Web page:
It’s exciting to see Shyamalan on such confident footing once more, all these years later.
After a very funny and cheeky opening note titled “Dear Reader,” in “Eve’s Hollywood,” the splendid early ‘70s book by Eve Babitz, newly reissued by NYRB Classics, there are eight pages worth of dedications. The breeziness of the writing both here and in the opening note suggest, at least slightly, the sexist term “ditzy.” The profligacy of her gratitude could also be said to have a name-dropping aspect: Linda Ronstadt, Ahmet Ertegun, and Stephen Stills pop out to the classic-rock-oriented page skimmer, for instance. But two lines, very close to each other, stood out once I was deeper into the book: “To Marcel Proust” and “To ‘LUNCH Poems’.” These strike me as key to understanding the appeal of Babitz’s prose.
Like the divine Marcel, Eve Babitz is here concerned with memory and consciousness. “Eve’s Hollywood” is a wide-ranging inventory of anecdotes that make up something like an autobiography of the early Eve, the Eve who grew up to be a near-ubiquitous figure on the Los Angeles cultural scene. And if you just snorted “WHAT Los Angeles cultural scene?” this is a book you need to read, even more than you need to read “City of Quartz” or “City of Nets,” two other notable tomes on the same theme. While those two books make the case from the perspective of the philosopher and the historian, Babitz gets her cred from a boots-on-the-ground perspective that once found her playing chess nude with Marcel Duchamp. Which is one way of saying that Babitz’s explanation of Cultural L.A. is more fun than Mike Davis’ or Otto Friedrich’s, not to mention Joan Didion’s.
As for “Lunch Poems,” Frank O’Hara’s groundbreaking collection was exuberant in both its language and its unabashed honesty and enthusiasm, and here too Babitz is a champ. The future author of a novel called “Sex and Rage” is pictured on the cover of this reissue in an Annie Liebowitz shot from 1974, of the young Babitz resplendent in black bra and panties and a white boa, vamping it up most unselfconsciously. Babitz’s I-enjoy-being-a-girl girlishness actually constitutes a dialect in this book, one she uses to frequently devastating effect. Whether examining her father’s place in the hierarchy of the musical world he loved (Sol Babitz was a violinist in the 20th Century Fox studio orchestra but also a friend of Stravinsky and Schoenberg and a pioneer of early music research) or parsing the relationships between girl cliques at Hollywood High, Babitz demonstrates an also-Proustian concern with arcane social codes. But she’s never not funny about it, which you can’t necessarily say about the author of “In Search Of Lost Time.” (Unfortunately there’s one reference to the writer late in the book that illuminates the casual homophobia of Babitz’s generation, but that’s life.) “In the scheme of things, I was in the second circle of popularity, which wasn’t as bad as being nothing at all but was certainly not as good as being anything in the center,” she notes in her chapter about The Polar Palace, a very improbable-sounding L.A. skating rink she frequented in the ‘50s.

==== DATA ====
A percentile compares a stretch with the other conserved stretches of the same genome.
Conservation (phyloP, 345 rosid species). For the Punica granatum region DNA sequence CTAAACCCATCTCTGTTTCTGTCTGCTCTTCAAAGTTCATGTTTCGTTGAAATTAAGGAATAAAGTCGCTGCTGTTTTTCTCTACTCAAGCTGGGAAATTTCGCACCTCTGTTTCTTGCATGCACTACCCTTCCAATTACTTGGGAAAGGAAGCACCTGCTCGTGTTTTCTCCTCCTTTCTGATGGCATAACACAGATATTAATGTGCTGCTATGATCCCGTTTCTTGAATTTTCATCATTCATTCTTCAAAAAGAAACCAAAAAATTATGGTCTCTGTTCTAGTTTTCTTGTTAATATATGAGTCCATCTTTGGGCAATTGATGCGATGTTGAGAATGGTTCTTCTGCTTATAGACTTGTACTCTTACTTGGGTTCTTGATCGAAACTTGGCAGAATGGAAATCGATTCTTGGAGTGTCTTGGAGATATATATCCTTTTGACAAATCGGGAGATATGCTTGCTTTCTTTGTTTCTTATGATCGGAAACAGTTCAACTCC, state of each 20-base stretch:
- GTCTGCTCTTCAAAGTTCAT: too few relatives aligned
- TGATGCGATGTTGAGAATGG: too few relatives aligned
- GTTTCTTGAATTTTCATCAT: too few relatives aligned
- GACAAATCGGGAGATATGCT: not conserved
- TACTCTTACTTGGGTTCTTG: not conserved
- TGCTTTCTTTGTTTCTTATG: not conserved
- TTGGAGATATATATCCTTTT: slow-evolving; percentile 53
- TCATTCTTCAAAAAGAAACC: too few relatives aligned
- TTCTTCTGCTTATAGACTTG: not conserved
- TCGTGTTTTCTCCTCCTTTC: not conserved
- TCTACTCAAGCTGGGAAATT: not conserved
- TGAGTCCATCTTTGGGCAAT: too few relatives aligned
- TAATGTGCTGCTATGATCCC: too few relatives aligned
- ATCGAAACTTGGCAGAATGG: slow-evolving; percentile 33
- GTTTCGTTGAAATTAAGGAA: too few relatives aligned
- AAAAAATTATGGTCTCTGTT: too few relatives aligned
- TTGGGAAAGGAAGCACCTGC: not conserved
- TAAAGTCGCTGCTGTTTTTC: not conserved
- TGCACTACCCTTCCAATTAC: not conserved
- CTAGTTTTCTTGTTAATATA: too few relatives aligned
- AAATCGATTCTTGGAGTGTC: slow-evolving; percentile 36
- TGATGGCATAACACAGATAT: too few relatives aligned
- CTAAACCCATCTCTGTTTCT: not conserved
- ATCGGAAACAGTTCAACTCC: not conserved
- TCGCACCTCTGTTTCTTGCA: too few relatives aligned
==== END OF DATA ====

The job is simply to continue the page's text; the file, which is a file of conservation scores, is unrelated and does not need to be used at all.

You may be asking right about now: What does any of this have to do with movies? Well, honestly, not much, at least not overtly. But the book IS called “Eve’s Hollywood,” and with good reason. While Babitz herself was pulled professionally more into the music side of things (she designed album artwork for more than a few of the rockers mentioned in her dedications), the biz, such as it was, looms over almost every aspect of interaction in this book. There’s a whole chapter discursively devoted to Valentino. What Babitz illuminates about the social/cultural life of Los Angeles is how every discipline bled into the other. “Culturally, L.A. has always been a humid jungle alive with seething projects that I guess people from other places just can’t see," she writes early on. A little later, she says, “[T]here was never any visible Hollywood, thought by 1956 even the invisible Hollywood was being ground under the spurred heels of Brando’s Zapata.” Her love of the place eventually compels her to brand the author of “Day of the Locust” a “creep,” and by the time she delivers that verdict you’re ready to believe her.
A lot of this has to do with the author’s somewhat charmed life, and her undeniable charm—in a section in which she leaves L.A. for a sojourn in New York that makes her love her hometown even more, she manages to arrange a meeting between Frank Zappa and Salvador Dali—but her smarts and friendliness in this book are such that only the curmudgeonliest churl could hold any of it against her. “Eve’s Hollywood” is a cockeyed place, and I’m not even sure it exists anymore, but it’s a real pleasure to visit, and anyone interested in Hollywood the large concept kind of needs to experience it.
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